Our gaggle of glorious reviews this week includes Parul Sehgal on Hilary Mantel’s The Mirror and the Light, Nicole Flattery on Anne Enright’s Actress, Jonathan Dee on James McBride’s Deacon King Kong, Hillary Kelly on Lily King’s Writers & Lovers, and Emma Phillips on Natalie Diaz’s Postcolonial Love Poem.
“When a hawk makes a kill, it drapes its wings over its prey, concealing it from other predators. This gesture is called ‘mantling,’ and it’s a fine description of reading Mantel’s work. The world is blotted out as you are enveloped in the sweep of a story rich with conquest, conspiracy and mazy human psychology …. The Mirror and the Light is the triumphant capstone to Mantel’s trilogy on Thomas Cromwell … At more than 700 pages, this is the longest book in the series, the most mournful—and the slackest. It lacks the formal play (and humor) of Wolf Hall and the ruthless compression of Bring Up the Bodies … This new novel is a different creature—Cromwell is a different creature, less tentative and more ruminative … The startling, bony style of the first two books has been abandoned. The prose is plush, the sentences longer and more adorned, tricked out with little tassels and extended metaphors. Even as certain pages proved a slog, certain scenes repetitive, even as I entertained heretical thoughts about pruning certain sections, or striking them entirely, these choices follow a certain logic … This is not a younger man’s book, not a book of striving. It is a novel of late middle age, a novel of preserving what one has seized … Above all, it is a novel of living with the dead.”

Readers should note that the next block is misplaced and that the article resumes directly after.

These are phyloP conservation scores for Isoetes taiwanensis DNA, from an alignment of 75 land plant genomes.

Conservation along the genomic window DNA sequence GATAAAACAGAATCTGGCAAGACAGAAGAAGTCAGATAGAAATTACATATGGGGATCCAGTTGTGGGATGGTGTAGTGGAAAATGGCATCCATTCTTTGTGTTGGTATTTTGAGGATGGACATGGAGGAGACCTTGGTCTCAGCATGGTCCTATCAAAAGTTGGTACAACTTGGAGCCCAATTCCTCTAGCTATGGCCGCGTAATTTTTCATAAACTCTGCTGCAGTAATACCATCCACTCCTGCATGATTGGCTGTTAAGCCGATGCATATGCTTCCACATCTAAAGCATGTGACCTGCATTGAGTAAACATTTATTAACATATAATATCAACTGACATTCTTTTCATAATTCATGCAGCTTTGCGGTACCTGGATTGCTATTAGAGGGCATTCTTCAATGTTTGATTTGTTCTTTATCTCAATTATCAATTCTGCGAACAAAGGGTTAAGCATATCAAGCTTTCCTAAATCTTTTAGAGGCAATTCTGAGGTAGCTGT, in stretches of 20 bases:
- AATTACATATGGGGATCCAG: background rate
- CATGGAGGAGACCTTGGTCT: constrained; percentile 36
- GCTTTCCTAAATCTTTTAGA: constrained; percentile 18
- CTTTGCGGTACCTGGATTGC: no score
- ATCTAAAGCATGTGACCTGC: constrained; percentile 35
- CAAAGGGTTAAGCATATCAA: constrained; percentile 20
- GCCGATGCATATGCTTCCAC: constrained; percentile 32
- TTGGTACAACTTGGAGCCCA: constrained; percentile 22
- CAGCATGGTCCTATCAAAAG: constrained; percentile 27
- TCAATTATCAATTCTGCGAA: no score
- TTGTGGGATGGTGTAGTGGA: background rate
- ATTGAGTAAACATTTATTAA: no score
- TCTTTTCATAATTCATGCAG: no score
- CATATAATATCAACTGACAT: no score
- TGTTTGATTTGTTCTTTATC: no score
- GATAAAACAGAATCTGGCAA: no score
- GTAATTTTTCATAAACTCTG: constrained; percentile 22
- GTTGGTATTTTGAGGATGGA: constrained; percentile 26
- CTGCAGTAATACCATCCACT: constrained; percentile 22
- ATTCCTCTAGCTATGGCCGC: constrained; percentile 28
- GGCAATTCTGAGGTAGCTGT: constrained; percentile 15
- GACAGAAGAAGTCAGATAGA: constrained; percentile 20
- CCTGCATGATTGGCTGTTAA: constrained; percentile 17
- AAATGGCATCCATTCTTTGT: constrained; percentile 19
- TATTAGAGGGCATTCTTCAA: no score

“…revenge is what Actress is about: the ugliness of it, the tedium and, finally, the futility … On the face of it, Actress shouldn’t be as powerful a novel as it is. It’s full of clichés: the ingénue actress, the bad man, the older, alcoholic actress dosed up to her eyeballs on lithium, the other bad man. But to reduce this novel to its plot components traduces it—like forcing an object into a container that doesn’t fit. Many novels about actresses seem weary of their subject matter, desperate to prove that their interest in celebrity belongs to the deeper, morally righteous trade of Literature. Enright has no such boring qualms and showbusiness is well within her scope. She understands the illusion; she also understands the cost … his book could easily, and mistakenly, be lumped together with other #MeToo novels; work that seems to feed the patriarchy rather than challenge it. Enright, sensibly, doesn’t care if she has your sympathy—she’s too cold, too sharp. She also knows all about the everyday sadism to which successful women are subjected, the sly condescension and barbed remarks … No one understands rage, or the lucid, bleached moments that follow it, better than Enright … Enright’s early characters are full of desire and fear and are determined not to show it. Often they are baffled about how they wound up so staunchly middle class…They are, very calmly and discreetly, losing their minds at the cosmetics counter. Their lives are open wounds. They are heartless observers of their own self-destruction. If these stories took a physical form, I imagine they would be a well-dressed woman screaming into a silk pillowcase. Which is to say, I love them.”